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Music Review: Trey Anastasio – The Horseshoe Curve

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The photo on the cover of Trey Anastasio's new album The Horseshoe Curve shows a train coming around the side of a mountain in a mystical land. The Train looks as though it were about to gall into the overlooking ocean, but the steam coming from the train seems to give assurance otherwise.

That mystical land perhaps represents the inner workings of Trey Anastasio's mind, a mind which has produced a truly funky album. Each song is a journey, whose notes narrowly making it inside the staffs. Repetitive beats continue on in one direction only to be rescued with something more melodic elements such as saxophone, bass and keyboard solos. As in the song "The Streets of San Francisco," where quick blues riffs, coupled with saxophone lead up to an Organ solo. Once the organ solo reaches a crescendo, the rest all follow suit and join in on the funk.

The Horseshoe Curve is completely instrumental, with only the track "Burlap Sack & Pump" lending to short vocals at the end of each solo. With the absence of lyrics, Anastasio is better able to showcase his blues and funk musical ability. He is, of course, assisted by some of the finest musicians, such as bassist Tony Markellis. Markellis plays on "Sidewalks of San Francisco," "Burlap Sack & Pumps" and the title track "The Horseshoe Curve." The base gives this album its backbone, and its blues cred.

At lot on this album will be enjoyed by the music master, which I am not. The lay man may not pick up everything, but for those into advanced musical composition gut tells me there a lot in this album. Anastasio recorded this album, at "The Barn," Anastasio's personal studio complex in Vermont, as well as Trout Recording in Brooklyn, N.Y.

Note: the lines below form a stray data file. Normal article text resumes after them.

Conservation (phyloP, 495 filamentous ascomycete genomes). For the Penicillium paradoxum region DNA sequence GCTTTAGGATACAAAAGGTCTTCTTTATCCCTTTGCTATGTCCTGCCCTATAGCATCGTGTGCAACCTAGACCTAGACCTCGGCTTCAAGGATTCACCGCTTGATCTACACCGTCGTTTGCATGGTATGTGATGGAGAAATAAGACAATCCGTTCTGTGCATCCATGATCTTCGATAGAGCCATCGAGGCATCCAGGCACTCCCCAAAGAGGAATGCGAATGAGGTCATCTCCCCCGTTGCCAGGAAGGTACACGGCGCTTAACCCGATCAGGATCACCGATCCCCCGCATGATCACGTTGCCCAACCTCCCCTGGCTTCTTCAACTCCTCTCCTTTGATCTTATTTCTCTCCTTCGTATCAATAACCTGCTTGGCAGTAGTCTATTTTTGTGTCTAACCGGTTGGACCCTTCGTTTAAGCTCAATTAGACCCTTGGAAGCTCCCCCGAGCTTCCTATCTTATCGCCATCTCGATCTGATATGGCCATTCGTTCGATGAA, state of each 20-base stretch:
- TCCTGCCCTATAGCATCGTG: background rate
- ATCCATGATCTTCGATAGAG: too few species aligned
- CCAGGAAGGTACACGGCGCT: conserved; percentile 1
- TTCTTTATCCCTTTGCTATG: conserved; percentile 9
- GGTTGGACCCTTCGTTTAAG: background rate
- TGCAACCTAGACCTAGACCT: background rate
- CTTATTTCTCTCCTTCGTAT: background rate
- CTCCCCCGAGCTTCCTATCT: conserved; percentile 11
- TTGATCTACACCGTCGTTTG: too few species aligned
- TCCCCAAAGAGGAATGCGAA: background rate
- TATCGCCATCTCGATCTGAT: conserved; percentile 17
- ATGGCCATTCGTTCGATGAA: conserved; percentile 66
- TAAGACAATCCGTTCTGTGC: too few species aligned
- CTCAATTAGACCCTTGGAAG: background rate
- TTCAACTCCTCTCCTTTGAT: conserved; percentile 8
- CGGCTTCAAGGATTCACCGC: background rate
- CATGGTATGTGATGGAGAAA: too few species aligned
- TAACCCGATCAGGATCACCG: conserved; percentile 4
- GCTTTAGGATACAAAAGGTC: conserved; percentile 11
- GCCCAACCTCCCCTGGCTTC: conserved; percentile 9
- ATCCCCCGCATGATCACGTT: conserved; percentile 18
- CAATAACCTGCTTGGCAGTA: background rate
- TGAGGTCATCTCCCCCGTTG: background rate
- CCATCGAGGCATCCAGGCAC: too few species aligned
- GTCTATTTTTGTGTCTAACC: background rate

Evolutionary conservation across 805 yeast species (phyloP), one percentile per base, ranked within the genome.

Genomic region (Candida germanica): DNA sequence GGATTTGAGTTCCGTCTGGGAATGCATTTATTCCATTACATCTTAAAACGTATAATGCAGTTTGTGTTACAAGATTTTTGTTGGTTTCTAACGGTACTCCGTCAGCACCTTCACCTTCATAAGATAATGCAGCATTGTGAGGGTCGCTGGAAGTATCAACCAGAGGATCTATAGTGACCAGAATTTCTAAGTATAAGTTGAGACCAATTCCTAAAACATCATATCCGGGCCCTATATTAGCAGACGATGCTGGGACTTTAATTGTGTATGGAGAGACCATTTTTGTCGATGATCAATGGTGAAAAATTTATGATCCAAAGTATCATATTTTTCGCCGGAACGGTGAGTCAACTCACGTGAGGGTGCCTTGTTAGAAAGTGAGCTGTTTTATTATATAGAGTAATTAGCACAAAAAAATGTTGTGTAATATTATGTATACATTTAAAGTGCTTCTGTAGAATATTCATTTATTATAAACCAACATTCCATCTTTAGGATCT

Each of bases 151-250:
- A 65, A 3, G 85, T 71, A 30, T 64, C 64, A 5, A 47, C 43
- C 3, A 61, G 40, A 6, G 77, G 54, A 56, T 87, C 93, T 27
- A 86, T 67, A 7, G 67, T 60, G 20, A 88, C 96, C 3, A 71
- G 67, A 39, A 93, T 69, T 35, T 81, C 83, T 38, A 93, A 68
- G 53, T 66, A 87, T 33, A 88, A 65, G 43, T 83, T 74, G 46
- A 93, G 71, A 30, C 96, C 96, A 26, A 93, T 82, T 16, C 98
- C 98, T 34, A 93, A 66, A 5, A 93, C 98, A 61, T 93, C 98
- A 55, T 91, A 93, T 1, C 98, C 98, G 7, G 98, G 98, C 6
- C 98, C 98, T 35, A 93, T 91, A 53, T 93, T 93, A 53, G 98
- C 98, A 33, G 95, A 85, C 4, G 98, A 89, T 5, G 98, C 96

The Horseshoe Curve, is not a musical composition which has a beginning middle and end. If you listen to Olivia before you'll know it you'll be into the next track "Burlap Sack and Pump," a song which is six minutes and 55 seconds long. It's different from "Jam Band" music in that many parts of this album need to be dissected and awaited for. Saxophone Solos mean that the albums Jazz merits can't be ignored such as an intricate alto/baritone saxophone solos by Dave Grippo.

You may not hear this collection on radio, but I doubt that was Anastasio's intention. I believe Anastasio process of tedious musical craftsmanship is used to create a unique raw, improvised sound. Anastasio probably will never lose that improvised feel. In fact he included two live tracks "The 5th Round" and "The Horseshoe Curve." The latter recorded at a 2002 show amphitheater at Station Square in Pittsburgh, if you listen close you can hear Trey and his band playing in unison with the echoes of a near by train.

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  • http://www.lookoutforhope.com Tom Johnson

    Nice piece, Travis. I think you nailed something that many people who claim to dislike jam-band music don’t get: Anastasio is a great guitarist in general and isn’t necessarily limited to the jam-band genre, and to focus solely on that is unfair to both the listener and the musician. That said, I’ve yet to get hooked by this one, which isn’t necessarily a bad thing. It’s just not an immediately satisfying release and I’m fine with that – I love an album that grows on me over time.

  • http://indysportsblog.com Travis Duncan

    Thanks for the comments. Yeah, I really thought I heard a distinction here even from his previous solo albums. At first I think I didn’t like it because I was already expecting songs like “bouncing around the room” or some “pop” stuff but once I really tried to listen to it, I could hear it was more about saxophone solos. And to a laymen that seems like a jazz album

  • Mr. N.

    I like eggs too!!!